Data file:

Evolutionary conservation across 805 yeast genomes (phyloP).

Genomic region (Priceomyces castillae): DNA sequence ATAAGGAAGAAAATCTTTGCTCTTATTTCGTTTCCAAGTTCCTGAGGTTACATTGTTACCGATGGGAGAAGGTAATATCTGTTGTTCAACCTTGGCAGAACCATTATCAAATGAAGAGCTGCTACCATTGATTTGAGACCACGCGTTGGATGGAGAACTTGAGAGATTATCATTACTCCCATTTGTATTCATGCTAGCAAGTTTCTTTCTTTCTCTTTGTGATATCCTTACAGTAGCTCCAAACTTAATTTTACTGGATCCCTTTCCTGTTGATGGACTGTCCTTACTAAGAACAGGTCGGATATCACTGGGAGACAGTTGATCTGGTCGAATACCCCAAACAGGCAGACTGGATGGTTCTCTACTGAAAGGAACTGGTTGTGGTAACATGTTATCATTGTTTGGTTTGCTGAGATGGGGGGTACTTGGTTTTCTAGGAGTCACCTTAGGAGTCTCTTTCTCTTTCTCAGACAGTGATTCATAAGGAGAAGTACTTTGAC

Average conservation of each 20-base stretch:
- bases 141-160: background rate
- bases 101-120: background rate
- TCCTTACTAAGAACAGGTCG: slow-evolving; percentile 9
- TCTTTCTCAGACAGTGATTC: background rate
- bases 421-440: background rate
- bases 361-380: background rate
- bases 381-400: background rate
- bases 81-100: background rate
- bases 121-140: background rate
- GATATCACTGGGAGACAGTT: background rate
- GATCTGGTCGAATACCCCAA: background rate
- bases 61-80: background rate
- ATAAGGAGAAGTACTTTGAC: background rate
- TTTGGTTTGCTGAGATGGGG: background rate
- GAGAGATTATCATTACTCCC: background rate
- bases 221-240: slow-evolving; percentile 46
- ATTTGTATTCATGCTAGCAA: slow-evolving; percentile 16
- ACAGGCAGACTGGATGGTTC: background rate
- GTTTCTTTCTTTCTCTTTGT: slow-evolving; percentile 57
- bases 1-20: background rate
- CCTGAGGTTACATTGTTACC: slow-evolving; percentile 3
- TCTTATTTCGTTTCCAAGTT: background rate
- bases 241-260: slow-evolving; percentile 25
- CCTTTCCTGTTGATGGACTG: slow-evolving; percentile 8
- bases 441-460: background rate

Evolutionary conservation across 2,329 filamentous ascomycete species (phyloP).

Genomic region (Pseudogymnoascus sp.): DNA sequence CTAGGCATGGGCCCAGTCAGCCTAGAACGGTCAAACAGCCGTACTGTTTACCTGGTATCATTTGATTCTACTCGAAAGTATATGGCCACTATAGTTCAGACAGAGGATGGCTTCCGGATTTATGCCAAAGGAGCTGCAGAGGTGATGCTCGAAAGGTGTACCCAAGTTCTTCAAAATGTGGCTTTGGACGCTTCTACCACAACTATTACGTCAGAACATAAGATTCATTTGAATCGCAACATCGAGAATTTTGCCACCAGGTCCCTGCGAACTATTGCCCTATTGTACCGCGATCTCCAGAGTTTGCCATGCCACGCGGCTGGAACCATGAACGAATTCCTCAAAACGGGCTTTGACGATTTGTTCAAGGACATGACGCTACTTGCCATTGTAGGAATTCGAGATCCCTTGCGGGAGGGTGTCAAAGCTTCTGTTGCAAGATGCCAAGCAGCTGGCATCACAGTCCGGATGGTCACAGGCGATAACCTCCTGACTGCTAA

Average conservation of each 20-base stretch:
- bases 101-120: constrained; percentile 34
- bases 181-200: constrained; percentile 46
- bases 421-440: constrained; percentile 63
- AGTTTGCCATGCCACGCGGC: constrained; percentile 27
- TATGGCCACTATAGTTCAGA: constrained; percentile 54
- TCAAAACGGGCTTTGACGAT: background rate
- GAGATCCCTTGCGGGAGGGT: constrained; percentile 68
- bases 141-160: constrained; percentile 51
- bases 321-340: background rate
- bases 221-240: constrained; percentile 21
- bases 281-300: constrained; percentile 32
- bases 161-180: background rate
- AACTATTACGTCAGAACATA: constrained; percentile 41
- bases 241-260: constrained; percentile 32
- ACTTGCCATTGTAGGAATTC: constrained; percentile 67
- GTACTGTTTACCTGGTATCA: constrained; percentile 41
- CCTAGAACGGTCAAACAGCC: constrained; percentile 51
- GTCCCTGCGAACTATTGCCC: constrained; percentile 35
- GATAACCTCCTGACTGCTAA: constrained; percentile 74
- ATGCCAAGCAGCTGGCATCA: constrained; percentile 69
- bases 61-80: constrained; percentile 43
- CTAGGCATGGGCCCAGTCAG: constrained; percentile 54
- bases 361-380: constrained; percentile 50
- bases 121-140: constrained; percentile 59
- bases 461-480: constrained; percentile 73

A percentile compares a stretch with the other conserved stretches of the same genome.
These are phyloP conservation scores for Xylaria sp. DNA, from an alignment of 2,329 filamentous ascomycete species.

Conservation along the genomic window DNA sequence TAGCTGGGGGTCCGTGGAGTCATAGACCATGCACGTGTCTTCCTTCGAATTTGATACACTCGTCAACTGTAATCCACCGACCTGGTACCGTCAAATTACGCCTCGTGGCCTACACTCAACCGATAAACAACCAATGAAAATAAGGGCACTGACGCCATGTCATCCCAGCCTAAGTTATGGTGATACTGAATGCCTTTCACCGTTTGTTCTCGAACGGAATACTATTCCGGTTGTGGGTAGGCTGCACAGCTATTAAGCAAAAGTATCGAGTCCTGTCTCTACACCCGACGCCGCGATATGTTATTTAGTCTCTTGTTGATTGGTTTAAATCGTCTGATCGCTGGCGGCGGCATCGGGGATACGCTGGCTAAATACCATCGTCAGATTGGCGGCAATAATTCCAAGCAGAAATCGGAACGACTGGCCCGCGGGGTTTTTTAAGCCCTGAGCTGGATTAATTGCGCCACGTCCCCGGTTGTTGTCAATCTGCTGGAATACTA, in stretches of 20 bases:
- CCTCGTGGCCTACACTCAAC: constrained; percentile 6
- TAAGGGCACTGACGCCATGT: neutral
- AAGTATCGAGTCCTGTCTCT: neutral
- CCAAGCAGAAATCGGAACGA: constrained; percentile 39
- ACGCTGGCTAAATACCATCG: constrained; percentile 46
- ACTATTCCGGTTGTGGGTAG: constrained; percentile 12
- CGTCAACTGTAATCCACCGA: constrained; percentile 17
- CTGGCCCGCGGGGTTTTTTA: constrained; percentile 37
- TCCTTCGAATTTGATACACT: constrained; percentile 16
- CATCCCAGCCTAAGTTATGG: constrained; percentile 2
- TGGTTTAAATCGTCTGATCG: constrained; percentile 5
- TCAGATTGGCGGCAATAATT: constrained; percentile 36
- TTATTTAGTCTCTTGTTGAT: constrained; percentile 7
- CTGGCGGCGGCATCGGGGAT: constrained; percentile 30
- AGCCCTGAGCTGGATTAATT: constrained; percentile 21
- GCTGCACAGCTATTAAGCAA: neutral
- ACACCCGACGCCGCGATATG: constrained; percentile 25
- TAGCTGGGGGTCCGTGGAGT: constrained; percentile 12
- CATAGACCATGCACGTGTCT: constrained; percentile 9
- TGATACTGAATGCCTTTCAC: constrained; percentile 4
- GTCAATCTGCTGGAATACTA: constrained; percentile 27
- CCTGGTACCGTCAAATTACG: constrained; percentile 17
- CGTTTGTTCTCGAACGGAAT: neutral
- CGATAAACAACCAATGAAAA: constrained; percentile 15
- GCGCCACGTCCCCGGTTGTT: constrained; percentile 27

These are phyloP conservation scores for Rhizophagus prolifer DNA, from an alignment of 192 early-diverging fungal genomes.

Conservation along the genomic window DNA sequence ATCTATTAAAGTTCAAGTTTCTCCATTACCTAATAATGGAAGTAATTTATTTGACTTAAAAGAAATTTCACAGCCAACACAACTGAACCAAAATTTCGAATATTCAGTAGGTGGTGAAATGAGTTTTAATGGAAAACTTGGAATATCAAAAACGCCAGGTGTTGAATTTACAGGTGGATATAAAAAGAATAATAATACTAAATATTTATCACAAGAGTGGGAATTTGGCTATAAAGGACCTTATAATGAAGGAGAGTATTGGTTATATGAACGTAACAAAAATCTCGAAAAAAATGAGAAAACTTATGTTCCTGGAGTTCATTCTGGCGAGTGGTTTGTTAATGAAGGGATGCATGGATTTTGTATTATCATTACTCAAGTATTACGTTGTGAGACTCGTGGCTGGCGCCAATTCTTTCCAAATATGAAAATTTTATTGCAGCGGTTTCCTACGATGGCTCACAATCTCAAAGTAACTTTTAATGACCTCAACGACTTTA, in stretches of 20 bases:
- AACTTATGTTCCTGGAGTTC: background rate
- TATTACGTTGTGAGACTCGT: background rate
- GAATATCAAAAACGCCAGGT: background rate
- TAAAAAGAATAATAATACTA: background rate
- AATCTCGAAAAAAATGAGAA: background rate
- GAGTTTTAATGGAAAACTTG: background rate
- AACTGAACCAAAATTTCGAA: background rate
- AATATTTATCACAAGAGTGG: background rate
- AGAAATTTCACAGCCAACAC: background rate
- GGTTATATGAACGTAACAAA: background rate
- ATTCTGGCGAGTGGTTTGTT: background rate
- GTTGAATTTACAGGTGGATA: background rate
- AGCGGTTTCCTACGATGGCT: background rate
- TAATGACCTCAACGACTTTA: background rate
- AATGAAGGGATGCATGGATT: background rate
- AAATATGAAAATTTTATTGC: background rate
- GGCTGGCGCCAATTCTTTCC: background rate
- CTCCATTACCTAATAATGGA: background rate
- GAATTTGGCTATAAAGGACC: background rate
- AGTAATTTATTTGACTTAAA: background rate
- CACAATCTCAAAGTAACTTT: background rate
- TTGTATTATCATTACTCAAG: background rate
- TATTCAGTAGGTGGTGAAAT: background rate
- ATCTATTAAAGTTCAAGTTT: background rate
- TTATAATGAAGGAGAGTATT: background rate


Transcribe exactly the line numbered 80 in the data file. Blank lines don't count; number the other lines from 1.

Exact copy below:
- GTCAATCTGCTGGAATACTA: constrained; percentile 27